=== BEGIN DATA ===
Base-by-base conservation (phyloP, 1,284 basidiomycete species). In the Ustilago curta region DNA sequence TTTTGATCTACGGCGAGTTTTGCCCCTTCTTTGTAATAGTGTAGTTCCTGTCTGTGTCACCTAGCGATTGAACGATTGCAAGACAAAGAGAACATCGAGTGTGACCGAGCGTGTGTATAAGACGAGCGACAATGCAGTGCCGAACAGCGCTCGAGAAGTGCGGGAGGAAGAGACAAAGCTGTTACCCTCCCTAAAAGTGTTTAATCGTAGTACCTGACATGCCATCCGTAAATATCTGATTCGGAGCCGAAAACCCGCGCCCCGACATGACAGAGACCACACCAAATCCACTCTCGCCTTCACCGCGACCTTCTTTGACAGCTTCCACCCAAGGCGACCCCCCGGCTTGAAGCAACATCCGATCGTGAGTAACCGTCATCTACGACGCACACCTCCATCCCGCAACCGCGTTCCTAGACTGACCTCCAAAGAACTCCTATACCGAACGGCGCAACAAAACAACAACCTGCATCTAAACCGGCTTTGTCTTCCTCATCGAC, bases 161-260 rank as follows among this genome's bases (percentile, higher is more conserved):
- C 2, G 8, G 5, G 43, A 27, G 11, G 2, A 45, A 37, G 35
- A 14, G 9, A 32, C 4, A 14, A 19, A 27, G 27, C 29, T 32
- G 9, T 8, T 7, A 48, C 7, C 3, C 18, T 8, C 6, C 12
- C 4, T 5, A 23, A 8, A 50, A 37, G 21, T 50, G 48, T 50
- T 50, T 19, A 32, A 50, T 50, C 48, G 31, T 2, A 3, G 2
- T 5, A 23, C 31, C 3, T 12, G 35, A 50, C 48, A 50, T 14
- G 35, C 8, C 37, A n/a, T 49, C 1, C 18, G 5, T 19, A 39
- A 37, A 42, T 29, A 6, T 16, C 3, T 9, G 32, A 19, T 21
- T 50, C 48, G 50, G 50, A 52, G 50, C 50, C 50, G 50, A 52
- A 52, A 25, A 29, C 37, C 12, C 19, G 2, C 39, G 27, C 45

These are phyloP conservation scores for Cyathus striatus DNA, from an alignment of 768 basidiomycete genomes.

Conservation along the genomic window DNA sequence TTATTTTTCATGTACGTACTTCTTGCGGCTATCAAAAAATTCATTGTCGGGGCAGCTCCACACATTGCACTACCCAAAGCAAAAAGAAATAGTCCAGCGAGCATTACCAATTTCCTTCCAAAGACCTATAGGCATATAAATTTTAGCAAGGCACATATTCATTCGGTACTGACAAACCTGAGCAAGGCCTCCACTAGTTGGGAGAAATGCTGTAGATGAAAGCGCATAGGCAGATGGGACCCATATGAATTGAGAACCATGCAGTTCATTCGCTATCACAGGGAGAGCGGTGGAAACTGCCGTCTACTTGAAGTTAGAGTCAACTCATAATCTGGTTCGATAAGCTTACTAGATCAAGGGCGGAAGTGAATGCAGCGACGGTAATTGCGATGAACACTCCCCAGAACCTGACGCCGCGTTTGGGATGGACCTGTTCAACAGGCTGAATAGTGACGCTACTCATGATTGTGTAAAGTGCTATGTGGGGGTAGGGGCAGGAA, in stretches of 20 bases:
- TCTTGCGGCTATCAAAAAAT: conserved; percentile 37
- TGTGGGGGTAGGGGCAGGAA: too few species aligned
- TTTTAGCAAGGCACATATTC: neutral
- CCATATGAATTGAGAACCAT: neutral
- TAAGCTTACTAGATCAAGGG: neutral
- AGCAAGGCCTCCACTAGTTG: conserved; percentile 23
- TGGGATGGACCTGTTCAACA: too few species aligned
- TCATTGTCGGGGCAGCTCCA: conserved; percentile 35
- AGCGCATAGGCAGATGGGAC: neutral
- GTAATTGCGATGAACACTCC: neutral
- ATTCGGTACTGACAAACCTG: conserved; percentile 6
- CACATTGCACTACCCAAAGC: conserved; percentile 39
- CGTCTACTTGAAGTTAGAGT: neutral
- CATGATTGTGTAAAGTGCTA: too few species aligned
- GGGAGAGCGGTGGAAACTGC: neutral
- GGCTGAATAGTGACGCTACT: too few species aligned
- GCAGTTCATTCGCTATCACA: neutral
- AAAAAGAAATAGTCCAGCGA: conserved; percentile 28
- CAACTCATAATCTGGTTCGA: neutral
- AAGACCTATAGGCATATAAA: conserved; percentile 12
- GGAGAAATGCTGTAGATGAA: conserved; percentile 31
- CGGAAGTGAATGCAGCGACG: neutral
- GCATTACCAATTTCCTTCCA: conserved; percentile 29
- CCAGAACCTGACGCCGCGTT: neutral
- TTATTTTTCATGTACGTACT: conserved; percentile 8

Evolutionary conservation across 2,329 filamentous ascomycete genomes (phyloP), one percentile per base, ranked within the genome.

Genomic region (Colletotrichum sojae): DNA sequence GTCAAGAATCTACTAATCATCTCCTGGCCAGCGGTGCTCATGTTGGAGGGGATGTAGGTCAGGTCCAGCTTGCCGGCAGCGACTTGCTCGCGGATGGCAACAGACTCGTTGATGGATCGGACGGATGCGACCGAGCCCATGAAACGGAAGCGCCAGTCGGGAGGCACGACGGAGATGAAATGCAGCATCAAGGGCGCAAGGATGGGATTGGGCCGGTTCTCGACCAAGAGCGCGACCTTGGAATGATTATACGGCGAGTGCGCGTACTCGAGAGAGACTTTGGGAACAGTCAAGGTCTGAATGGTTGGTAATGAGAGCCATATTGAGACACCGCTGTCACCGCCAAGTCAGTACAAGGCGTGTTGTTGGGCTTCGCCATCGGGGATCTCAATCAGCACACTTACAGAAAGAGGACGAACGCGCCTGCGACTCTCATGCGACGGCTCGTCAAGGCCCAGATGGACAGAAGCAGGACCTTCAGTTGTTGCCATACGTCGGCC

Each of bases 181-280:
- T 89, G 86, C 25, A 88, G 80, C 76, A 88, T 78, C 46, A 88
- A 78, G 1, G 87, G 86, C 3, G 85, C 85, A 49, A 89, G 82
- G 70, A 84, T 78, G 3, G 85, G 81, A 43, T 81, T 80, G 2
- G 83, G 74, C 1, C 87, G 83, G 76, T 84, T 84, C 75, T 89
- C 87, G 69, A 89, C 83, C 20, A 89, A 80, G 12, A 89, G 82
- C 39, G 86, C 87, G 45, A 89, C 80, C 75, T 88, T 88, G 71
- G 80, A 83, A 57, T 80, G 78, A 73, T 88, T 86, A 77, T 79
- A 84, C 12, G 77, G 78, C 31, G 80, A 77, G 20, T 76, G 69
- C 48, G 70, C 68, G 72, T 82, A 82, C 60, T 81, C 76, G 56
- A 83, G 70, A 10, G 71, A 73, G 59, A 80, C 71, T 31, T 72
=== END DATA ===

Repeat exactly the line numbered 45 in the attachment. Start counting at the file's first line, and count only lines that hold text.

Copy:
- G 83, G 74, C 1, C 87, G 83, G 76, T 84, T 84, C 75, T 89